Harbor Point deal goes to full council Monday

Opponents of more than $100 million in public financing for an upscale waterfront development say they plan to continue to fight the proposal as it goes before the full City Council for a vote Monday evening.

But City Council President Bernard C. "Jack" Young, a backer of the $1.8 billion Harbor Point project, says he has the votes to make sure the plan passes the 15-member council.


"His support for the project is strong and absolute," said Lester Davis, Young's spokesman. "As it stands right now, there's certainly more than the required eight members supporting the project."

The council is scheduled to conduct a preliminary vote Monday on the deal to provide $107 million in tax increment financing bonds for the project's infrastructure and parks. The body will not grant final approval for the subsidy until next month, Davis said.

Davis said Young was declining to invoke special rules to give the development final approval on Monday. "The process has worked," Davis said. "We've had hearings. We've had a work session. The project has been advancing."

The Harbor Point development is the planned home of energy giant Exelon's new regional headquarters, as well as a Morgan Stanley facility, other office buildings, residential towers, stores and a hotel.

Mayor Stephanie Rawlings-Blake is a strong supporter of the project, which she says will swell the city's tax rolls and create hundreds of jobs. Opponents say the city financing deal is risky and amounts to little more than corporate welfare, allowing the developer to reap millions more in profit.

Critics plan to continue to oppose the development's subsidies. The interfaith coalition Baltimoreans United in Leadership Development has proposed amendments to reduce by half the $59 million for park space. They've asked the council to force the developer to give $3 million a year to the city Recreation and Parks Department and $1 million annually to city schools.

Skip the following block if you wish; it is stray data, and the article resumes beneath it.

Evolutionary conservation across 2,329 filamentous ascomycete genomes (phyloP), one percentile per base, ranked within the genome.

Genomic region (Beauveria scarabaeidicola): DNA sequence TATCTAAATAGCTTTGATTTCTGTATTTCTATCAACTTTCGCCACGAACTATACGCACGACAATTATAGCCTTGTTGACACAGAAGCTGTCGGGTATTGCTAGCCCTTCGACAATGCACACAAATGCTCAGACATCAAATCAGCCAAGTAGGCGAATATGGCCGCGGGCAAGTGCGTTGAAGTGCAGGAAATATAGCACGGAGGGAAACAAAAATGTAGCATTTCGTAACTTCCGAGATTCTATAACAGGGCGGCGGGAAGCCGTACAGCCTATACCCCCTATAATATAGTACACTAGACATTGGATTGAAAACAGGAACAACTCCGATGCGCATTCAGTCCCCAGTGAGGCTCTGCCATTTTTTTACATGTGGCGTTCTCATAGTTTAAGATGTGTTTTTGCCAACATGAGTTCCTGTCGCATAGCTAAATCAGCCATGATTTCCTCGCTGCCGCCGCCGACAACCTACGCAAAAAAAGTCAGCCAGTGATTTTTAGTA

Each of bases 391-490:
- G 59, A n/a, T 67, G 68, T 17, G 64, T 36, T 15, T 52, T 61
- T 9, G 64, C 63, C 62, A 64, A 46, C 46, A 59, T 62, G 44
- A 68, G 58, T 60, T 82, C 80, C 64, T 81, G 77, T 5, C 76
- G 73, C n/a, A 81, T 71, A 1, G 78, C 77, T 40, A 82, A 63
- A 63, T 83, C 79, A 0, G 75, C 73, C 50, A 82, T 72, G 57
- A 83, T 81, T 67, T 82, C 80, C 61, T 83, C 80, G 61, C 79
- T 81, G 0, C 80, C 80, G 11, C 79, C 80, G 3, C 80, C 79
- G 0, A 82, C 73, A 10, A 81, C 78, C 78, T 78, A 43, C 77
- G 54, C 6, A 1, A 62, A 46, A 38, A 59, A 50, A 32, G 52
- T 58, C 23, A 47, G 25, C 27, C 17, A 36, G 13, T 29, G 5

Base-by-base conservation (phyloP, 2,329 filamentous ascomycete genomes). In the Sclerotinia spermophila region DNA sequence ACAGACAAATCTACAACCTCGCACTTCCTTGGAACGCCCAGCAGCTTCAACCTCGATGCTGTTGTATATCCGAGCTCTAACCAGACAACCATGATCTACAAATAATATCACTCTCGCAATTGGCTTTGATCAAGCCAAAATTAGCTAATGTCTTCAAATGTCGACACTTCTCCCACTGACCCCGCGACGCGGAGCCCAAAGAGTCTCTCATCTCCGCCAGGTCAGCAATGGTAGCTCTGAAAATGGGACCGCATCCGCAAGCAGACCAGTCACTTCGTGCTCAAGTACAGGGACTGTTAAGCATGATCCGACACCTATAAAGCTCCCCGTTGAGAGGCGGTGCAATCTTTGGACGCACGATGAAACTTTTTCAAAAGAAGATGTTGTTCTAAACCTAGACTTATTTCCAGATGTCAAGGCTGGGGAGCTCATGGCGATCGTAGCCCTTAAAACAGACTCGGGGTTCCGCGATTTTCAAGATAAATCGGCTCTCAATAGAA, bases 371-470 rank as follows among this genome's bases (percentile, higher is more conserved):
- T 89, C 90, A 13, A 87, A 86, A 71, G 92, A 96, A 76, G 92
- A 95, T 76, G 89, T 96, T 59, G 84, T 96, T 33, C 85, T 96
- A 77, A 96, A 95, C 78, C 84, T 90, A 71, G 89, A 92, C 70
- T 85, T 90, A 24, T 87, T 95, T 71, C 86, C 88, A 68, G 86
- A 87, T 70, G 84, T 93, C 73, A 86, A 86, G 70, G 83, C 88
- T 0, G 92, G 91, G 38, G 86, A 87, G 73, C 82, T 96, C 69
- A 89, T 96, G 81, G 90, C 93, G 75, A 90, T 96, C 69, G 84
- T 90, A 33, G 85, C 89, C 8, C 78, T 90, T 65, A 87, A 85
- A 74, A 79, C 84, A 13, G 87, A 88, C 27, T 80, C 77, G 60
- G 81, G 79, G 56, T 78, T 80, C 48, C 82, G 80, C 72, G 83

"We still think it's unfair," said the Rev. Glenna Huber of BUILD. "We're not opposed to public subsidies, but subsidy always must come with responsibility. It is overly generous to one developer."

City Councilman Carl Stokes, an opponent of the subsidies, said he sees little chance to stop the deal now, since it passed the council's taxation committee last week. He said too many council members are counting on too many campaign donations related to the project to vote against the financing plan.

"When it is this greased, even the truth won't persuade the vote," he said. "From Fells Point through Downtown and uptown, people are calling for a different result. Palms have been greased. You saw the behavior of some council members afraid of losing their campaign contributions, disrespectful of the citizens and the process."

The council's taxation committee voted 3-0 Wednesday night to approve $107 million in bonds for the waterfront project over the objections of Stokes, the committee chairman, who left the room in disgust as the vote was being taken.

Stokes declined to sign the bills Friday, an administrative procedure necessary for the legislation to advance to the full council. He said he was refusing to sign them, in part, he said, because Young had "hijacked" his committee.

But Young expects to get the 10 votes needed to suspend council rules and bring the measure to a vote anyhow, Davis said.

The three pieces of legislation would enable the city to issue $107 million in tax increment financing bonds that would accumulate interest and fees for a total debt of $283 million.

Under tax increment financing deals, the city issues bonds to pay for property acquisitions, infrastructure improvements and other project costs, then uses the increased tax revenue generated by the development to pay off the bonds.


The site is assessed now at $10 million, but the Baltimore Development Corp. projects it would be valued at $1.8 billion for tax purposes when the developer, Michael S. Beatty, completes it.

In addition to the tax increment financing, the development is benefiting from more than $110 million in tax breaks.